The legal character of international law has been and is disputed by numerous authors. Kelsen, an avowed supporter of the idea of ​​international law, recognized the international law of the time, mainly because of the largely lacking enforcement mechanisms, only as a law that was emerging. HLA Hart did not deny the legal character of international law, but considered it to be only a collection of primary rules which, at least in its time, still lacked a generally accepted, secondary rule of recognition . Today, a few American authors in particular deny the normativity of international law and deny it the ability to influence the behavior of states. While the New Haven School still recognizes a limited normativity of international law, some advocates of an economic analysis of law such as Jack Goldsmith and Eric A. Posner see it differently. According to them, international law is purely epiphenomenal : States are primarily interested in their security and increasing their power. Because of these interests, states behaved uniformly in certain situations. If this uniform state behavior is now given the predicate " customary law ", this still has no influence on the interests of the state. As soon as the circumstances change in such a way that a state can better satisfy its interests if it behaves differently, this state changes its behavior accordingly. The state wasted no thought on damaging its reputation. Other representatives of economic analysis (Joel Trachtman, Andrew Guzman) come to the conclusion with their models that international law can in certain situations have an influence on the behavior of states, since a potential lawbreaker includes loss of reputation in his calculation. According to them, international law has an - albeit limited - normativity. Parts of the Critical Legal Studies consider law to be an instrument for disguising hegemonic power politics and are therefore skeptical of its normativity.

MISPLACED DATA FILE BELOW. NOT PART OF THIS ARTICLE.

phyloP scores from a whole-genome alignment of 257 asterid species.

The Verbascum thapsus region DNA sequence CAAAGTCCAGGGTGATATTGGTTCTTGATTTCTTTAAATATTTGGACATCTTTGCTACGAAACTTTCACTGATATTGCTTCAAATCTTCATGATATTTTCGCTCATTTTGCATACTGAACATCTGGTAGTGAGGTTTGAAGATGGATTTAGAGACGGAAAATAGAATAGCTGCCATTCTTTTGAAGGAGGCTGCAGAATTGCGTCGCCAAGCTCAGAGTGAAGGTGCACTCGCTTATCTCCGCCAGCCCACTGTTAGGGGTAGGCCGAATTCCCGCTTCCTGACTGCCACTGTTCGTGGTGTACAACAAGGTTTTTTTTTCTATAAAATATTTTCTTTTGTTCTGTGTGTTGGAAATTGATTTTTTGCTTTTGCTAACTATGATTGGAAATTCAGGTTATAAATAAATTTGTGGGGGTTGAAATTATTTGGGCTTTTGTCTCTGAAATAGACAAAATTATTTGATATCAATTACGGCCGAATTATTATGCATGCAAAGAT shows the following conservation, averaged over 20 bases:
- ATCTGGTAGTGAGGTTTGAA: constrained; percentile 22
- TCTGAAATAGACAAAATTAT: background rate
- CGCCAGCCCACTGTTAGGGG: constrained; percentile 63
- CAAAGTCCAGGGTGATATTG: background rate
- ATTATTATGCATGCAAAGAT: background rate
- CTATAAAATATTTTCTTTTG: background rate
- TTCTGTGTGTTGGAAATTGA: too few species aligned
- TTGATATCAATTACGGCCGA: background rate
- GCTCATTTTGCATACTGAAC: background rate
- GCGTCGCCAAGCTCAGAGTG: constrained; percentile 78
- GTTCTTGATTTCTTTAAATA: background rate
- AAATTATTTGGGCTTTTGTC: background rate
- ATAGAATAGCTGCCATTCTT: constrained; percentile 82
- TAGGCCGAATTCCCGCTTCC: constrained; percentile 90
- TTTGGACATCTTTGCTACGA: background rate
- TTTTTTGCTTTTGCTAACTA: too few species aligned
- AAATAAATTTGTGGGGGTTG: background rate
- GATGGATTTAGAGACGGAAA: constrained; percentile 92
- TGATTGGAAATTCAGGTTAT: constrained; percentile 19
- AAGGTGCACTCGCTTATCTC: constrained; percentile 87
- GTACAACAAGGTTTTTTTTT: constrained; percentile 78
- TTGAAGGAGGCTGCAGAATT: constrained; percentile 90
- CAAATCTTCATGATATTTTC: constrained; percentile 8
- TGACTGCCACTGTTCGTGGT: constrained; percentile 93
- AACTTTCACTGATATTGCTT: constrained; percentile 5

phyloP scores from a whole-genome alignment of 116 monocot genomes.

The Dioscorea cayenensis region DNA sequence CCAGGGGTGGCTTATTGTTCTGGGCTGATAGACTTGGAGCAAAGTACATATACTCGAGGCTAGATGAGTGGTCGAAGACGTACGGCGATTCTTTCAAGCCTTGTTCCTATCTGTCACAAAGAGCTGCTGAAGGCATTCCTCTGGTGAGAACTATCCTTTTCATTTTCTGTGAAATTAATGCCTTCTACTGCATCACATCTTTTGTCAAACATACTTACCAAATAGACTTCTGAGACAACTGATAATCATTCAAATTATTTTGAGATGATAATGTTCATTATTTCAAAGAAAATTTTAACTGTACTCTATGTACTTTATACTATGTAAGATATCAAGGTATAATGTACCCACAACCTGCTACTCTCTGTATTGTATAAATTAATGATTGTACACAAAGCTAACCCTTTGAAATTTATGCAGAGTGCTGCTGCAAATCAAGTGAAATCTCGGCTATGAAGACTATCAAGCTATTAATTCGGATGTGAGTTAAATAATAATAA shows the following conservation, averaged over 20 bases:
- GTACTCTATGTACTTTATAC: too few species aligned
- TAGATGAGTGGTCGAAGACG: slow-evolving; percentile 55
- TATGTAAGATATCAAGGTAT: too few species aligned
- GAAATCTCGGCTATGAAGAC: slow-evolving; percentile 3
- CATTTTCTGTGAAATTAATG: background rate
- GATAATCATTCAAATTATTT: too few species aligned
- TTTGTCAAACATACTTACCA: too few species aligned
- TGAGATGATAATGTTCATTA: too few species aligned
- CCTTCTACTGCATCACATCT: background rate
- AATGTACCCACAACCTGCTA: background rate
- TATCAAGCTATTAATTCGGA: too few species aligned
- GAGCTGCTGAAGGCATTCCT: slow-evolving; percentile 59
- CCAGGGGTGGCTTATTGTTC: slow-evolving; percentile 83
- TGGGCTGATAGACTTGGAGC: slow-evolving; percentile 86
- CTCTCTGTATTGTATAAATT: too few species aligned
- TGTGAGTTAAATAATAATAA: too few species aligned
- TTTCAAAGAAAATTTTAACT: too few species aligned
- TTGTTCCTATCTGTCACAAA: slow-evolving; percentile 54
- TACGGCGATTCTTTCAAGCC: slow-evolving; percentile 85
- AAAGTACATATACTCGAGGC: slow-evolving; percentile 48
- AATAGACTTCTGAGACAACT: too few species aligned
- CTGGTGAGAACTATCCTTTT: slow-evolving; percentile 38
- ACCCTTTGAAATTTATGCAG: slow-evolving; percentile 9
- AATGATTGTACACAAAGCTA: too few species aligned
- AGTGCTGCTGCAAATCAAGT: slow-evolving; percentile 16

In continental Europe , however, work is often carried out on the basis of legal positivism based on the consensus of states, without further problematizing the question of the normativity of international law.

Overall theoretical description of international law

The current discussion about a theoretical overall description of the international legal order is dominated by two terms in Europe, that of the international community (or community of nations ) and that of constitutionalization . The discussion takes place on different levels and concerns on the one hand descriptive (retrospective / dogmatic) and on the other hand normative (prospective / philosophical) statements about international law, which occasionally leads to misunderstandings.